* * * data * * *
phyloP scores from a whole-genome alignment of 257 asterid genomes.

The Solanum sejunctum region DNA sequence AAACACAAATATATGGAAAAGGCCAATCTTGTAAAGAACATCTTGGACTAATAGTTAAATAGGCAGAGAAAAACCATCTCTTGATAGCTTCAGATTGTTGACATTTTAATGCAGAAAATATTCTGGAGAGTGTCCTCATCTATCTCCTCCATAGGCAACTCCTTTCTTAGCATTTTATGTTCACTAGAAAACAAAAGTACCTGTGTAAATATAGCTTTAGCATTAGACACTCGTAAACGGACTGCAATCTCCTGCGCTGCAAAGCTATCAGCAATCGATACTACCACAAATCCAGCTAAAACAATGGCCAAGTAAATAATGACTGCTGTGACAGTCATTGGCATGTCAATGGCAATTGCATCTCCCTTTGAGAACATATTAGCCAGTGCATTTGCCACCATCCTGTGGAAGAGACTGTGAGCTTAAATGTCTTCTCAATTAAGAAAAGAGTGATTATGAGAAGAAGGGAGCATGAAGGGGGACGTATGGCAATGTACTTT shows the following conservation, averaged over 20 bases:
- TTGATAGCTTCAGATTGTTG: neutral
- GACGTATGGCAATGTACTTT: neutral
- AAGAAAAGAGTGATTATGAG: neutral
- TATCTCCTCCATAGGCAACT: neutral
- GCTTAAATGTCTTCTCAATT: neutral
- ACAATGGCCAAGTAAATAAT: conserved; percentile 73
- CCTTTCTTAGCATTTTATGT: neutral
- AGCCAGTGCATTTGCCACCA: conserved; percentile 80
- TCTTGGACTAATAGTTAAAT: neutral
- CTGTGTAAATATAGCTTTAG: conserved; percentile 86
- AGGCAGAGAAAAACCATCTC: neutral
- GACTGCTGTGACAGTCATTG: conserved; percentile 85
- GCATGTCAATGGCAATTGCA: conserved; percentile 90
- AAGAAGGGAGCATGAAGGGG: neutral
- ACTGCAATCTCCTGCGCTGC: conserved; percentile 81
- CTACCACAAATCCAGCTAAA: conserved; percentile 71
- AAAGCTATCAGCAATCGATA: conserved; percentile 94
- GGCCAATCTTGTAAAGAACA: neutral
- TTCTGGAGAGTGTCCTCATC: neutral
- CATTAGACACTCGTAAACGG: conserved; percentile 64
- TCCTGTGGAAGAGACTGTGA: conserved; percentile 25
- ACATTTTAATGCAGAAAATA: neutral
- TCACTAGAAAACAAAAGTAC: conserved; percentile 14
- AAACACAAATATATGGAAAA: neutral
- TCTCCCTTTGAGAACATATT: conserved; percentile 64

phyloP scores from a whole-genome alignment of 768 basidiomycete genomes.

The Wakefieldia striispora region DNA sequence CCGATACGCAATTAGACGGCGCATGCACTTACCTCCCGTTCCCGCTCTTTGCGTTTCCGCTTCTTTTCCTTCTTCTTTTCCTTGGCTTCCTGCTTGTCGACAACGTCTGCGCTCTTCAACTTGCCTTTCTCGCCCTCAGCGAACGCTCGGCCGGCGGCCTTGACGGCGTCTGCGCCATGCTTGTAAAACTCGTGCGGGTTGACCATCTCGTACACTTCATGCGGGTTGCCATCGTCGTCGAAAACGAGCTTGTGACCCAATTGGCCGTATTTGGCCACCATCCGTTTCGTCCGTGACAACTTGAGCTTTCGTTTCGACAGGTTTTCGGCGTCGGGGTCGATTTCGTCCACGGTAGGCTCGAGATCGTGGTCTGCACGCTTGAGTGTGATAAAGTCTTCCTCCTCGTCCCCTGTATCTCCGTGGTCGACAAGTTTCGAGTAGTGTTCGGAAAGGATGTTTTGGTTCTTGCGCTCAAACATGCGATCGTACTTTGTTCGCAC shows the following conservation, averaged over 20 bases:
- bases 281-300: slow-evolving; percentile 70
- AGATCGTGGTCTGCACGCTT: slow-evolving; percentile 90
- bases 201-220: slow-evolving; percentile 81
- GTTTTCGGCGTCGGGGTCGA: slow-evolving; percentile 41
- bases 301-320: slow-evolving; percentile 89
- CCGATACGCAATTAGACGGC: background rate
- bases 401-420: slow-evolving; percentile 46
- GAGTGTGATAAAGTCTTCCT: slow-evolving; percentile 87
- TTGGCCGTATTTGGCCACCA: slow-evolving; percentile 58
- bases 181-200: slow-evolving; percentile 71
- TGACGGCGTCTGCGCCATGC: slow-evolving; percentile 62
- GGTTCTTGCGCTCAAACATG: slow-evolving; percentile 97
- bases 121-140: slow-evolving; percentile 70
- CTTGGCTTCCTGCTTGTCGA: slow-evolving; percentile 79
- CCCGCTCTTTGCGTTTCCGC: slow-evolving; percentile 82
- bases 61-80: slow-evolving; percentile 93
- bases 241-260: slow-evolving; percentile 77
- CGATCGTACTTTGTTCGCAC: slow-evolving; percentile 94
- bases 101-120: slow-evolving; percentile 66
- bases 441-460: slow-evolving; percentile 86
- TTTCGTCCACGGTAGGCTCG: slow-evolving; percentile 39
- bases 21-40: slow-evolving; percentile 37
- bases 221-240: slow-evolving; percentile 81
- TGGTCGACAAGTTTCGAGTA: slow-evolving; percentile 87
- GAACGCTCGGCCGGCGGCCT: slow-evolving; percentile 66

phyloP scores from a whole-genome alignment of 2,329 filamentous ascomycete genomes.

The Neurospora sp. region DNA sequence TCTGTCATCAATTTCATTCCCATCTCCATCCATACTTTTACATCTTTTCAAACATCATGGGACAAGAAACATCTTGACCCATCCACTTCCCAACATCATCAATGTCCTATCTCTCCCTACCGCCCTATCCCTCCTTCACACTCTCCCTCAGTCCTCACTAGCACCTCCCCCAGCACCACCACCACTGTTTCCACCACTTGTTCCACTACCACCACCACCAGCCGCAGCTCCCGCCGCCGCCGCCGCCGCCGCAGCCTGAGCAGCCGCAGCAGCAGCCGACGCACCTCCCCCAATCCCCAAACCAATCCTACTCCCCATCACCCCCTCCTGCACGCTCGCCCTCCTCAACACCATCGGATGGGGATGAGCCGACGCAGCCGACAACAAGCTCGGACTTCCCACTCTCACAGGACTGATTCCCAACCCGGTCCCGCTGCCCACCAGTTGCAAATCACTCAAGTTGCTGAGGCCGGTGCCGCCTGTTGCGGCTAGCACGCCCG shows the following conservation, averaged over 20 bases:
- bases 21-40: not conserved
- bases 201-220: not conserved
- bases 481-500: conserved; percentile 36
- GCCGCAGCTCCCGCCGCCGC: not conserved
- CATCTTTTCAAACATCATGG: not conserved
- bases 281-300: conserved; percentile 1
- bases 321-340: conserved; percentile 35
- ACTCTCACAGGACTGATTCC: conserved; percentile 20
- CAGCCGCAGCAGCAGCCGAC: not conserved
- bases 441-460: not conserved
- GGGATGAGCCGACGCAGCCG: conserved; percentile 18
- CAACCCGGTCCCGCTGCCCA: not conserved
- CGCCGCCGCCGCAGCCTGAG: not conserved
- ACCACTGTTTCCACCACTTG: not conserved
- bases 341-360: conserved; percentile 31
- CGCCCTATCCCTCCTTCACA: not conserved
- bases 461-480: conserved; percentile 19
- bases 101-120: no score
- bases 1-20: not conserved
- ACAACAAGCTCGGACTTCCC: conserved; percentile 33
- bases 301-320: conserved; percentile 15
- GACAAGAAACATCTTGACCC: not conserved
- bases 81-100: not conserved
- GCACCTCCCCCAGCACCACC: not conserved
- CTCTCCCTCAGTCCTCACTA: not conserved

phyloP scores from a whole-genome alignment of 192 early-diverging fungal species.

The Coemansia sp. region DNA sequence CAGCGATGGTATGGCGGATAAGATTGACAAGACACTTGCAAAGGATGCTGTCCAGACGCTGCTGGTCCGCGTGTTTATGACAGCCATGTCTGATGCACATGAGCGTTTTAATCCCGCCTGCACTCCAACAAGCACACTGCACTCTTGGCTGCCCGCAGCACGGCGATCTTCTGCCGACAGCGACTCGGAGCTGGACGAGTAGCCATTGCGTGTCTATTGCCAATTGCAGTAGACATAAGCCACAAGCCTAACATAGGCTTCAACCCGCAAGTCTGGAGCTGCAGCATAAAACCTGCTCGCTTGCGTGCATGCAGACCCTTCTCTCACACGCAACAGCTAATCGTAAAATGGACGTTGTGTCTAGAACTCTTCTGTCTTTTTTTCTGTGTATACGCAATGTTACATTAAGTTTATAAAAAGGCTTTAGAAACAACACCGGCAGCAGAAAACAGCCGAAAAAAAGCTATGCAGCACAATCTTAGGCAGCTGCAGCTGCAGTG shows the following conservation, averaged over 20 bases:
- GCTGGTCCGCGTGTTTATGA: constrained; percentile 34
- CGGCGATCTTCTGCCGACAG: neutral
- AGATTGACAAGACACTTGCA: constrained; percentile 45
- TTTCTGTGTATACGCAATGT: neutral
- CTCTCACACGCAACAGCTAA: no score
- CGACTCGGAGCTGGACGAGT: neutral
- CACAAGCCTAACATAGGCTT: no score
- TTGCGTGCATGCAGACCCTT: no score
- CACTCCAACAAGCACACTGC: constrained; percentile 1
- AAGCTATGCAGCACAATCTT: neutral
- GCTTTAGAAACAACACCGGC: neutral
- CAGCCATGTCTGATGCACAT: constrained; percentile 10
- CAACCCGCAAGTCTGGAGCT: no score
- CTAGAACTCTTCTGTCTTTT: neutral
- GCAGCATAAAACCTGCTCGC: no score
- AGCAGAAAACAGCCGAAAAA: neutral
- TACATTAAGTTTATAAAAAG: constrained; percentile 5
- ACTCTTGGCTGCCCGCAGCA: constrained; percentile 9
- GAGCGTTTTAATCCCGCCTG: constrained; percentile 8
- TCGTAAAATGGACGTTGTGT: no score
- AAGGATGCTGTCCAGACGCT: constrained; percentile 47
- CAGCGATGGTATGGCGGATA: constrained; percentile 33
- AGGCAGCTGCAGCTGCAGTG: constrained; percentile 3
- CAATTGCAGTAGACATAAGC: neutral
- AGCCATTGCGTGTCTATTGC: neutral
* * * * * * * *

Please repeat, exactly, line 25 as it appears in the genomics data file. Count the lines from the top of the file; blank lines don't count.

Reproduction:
- TCACTAGAAAACAAAAGTAC: conserved; percentile 14